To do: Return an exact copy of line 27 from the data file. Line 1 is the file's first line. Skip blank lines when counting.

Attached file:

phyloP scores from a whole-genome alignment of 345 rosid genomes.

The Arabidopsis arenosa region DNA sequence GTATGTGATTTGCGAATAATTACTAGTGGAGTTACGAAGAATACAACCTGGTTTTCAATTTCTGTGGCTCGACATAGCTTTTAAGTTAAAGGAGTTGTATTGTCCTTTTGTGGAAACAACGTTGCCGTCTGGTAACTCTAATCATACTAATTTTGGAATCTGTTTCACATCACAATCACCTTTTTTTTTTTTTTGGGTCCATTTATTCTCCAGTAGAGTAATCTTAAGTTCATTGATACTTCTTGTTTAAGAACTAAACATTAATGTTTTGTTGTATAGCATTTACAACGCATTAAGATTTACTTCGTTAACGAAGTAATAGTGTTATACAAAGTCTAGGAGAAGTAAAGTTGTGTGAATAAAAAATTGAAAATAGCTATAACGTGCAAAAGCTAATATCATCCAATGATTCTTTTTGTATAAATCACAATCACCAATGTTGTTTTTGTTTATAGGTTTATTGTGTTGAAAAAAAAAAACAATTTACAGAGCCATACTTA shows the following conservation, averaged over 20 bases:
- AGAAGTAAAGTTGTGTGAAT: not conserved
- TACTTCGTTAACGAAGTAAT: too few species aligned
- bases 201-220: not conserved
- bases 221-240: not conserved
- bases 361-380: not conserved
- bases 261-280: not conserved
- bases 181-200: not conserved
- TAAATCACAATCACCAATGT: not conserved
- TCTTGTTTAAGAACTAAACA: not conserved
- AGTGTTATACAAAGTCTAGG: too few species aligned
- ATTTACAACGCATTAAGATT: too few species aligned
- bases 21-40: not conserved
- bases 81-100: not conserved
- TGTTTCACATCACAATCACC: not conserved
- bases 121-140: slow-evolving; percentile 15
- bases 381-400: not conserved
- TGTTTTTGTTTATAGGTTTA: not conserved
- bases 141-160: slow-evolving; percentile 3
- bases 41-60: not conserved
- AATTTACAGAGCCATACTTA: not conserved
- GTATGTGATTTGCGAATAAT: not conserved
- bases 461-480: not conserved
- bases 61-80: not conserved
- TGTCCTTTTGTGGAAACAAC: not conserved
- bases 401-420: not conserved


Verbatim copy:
- bases 401-420: not conserved